All in all, genomics’ possible applications in medicine are as vast as medicine itself. For an in-depth look, we’ve handpicked some breakthrough methods currently being pioneered by innovative companies, some of which we’ve had the pleasure to partner with.
Key players and major innovators
Recursion Pharma: Drug discovery
This American drug manufacturer, boasting over a dozen VC companies as partners, combines AI technology and chemistry research to create frameworks enabling personally crafted drugs.
By prioritizing data, their AI technology and drug development coexist in the same hierarchy as two parts of a whole, automating much of the drug screening process and enabling continuous and adaptable machine learning over many iterations.
Ezra: Cancer diagnosis
The startup, which raised $18M in its Series A, has a straightforward purpose — to detect cancer as early as possible. It is a known fact that early diagnosis is the best prevention against the disease, and Ezra’s solution (and main product) comes as a single session, full-body MRI scan able to detect up to 13 types of cancer.
Behind the screening, however, is a complex myriad of AI technologies to facilitate the radiologists’ work. Their AI technology focuses on imagery, improving the efficiency of diagnosis through machine recognition of visual patterns in tumors.
Gauss Surgical: Blood tests
Gauss Surgical specializes in the prevention of maternal mortality by monitoring blood loss during delivery and postpartum. Traditionally, hemorrhage protocols are checked and followed through human-eye estimations of how much blood has been lost, a system too prone to errors.
Gauss’s platform, the AI-powered Triton app, instead reads blood levels in real time by visually recognizing blood properties through an iPhone camera, resulting in a 300% increase in hemorrhage detection.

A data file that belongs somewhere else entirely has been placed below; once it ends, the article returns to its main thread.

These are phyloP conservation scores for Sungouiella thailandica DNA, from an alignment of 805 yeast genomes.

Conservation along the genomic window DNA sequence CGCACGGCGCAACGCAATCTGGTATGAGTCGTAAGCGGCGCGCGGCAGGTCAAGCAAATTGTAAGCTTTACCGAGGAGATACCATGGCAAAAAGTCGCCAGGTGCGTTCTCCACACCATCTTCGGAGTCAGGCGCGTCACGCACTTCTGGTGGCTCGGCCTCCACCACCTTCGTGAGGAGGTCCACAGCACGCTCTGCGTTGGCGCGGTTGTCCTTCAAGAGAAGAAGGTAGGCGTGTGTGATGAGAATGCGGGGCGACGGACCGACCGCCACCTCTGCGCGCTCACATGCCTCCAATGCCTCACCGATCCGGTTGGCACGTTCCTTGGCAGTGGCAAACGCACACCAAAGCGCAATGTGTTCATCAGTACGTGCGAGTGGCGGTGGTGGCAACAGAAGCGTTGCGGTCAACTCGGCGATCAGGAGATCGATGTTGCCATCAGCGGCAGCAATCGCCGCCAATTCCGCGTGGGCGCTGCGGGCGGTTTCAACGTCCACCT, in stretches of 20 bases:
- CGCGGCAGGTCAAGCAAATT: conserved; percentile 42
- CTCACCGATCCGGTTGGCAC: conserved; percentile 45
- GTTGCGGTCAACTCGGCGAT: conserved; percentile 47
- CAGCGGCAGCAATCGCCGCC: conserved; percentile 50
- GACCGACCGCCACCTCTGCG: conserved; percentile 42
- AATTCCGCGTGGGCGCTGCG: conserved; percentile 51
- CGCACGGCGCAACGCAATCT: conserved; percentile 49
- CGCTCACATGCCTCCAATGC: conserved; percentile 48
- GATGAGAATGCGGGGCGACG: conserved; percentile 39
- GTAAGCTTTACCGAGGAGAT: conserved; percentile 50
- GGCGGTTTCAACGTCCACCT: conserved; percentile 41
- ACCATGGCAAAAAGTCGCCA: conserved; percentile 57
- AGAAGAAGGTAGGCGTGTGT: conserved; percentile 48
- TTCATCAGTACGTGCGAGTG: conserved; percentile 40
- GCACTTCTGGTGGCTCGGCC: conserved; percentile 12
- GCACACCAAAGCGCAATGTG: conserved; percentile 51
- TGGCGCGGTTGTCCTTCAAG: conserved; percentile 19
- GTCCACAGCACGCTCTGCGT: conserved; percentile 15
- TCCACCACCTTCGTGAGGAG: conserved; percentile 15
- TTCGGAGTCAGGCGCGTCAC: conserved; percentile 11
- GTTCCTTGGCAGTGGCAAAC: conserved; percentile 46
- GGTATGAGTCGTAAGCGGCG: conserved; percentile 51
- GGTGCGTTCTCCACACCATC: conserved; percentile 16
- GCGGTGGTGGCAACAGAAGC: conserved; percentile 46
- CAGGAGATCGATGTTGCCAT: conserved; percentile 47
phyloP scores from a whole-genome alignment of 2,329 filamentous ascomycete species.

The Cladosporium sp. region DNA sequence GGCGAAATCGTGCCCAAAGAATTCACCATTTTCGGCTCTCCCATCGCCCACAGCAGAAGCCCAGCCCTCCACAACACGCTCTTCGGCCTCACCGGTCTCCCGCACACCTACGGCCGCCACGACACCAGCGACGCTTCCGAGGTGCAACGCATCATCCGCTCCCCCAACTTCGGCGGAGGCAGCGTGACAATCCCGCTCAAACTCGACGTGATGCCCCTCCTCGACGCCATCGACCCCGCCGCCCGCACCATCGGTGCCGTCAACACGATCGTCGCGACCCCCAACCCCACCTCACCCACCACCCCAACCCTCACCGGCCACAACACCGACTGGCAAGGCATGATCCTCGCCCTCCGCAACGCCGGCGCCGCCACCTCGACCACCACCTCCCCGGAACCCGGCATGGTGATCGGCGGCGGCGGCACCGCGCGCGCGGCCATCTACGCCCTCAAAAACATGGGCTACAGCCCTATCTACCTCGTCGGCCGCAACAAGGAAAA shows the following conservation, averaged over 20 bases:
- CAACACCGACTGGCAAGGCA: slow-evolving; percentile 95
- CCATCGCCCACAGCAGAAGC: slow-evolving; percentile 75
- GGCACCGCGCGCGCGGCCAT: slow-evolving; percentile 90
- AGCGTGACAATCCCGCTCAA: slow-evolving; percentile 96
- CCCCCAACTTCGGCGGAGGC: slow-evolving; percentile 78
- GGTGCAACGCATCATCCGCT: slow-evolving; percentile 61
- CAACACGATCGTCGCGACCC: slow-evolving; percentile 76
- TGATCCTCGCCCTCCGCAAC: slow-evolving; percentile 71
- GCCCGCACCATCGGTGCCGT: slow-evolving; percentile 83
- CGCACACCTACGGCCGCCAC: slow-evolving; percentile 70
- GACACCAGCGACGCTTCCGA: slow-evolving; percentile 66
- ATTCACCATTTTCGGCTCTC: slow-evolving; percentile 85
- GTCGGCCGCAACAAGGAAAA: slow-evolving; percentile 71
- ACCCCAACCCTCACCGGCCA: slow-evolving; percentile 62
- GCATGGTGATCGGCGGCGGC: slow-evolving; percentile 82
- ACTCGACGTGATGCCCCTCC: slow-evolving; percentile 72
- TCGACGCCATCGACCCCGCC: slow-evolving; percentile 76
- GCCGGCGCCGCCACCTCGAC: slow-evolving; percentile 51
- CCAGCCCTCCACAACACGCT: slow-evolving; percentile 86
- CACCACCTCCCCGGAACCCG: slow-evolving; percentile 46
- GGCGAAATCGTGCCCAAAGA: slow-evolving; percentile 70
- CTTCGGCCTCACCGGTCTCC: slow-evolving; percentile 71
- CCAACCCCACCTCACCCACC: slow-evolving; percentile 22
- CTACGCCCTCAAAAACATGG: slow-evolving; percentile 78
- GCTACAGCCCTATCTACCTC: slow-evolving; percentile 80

Pexxi: Tailored contraception
The one-size-fits-all approach of contraceptive pills can be maddening for many women, who often end up finding theirs by trial and error, all while dealing with a plethora of — and in some cases, unavoidable — side effects.
UK-based Pexxi bypasses this by individually analyzing their clients’ hormones and genetic background, which can be done via at-home test kits. After recommending the ideal match, the company keeps monitoring how the body reacts to the pill through stress, energy, body mass, skin quality, and mental health levels.
Genomic Prediction: Predictive genetic testing
The world’s leading clinical laboratory, Genomic Prediction supports parents seeking in vitro fertilization by testing the embryos’ genome to improve the procedure’s success rate and reduce the risk of potential diseases.
iTechArt’s partner for over two years, we have developed a robust network of web platforms aimed at enhancing the storage and analysis of their genetic data, alongside solutions to manage requests from and reports to their clients.
What does the future bring?
It might take some time before AI-powered genomics become as immediate and personal as insulin monitors, yet it’s easy to forget that same sequencing that took the Human Genome Project 13 years and billions of dollars to execute in the 90s can be done nowadays in less than a day and cost a fraction of a smartphone.
Nonetheless, genomics, and the power brought to it by AI development, is an outstanding example of the uncanny progress made possible by technology. From small quality-of-life improvements to treatments — and potential cures — for conditions we’ve struggled with since the dawn of time, the possibilities are as boundless as these machines’ capacity to learn.
And that is a reassuring prospect indeed.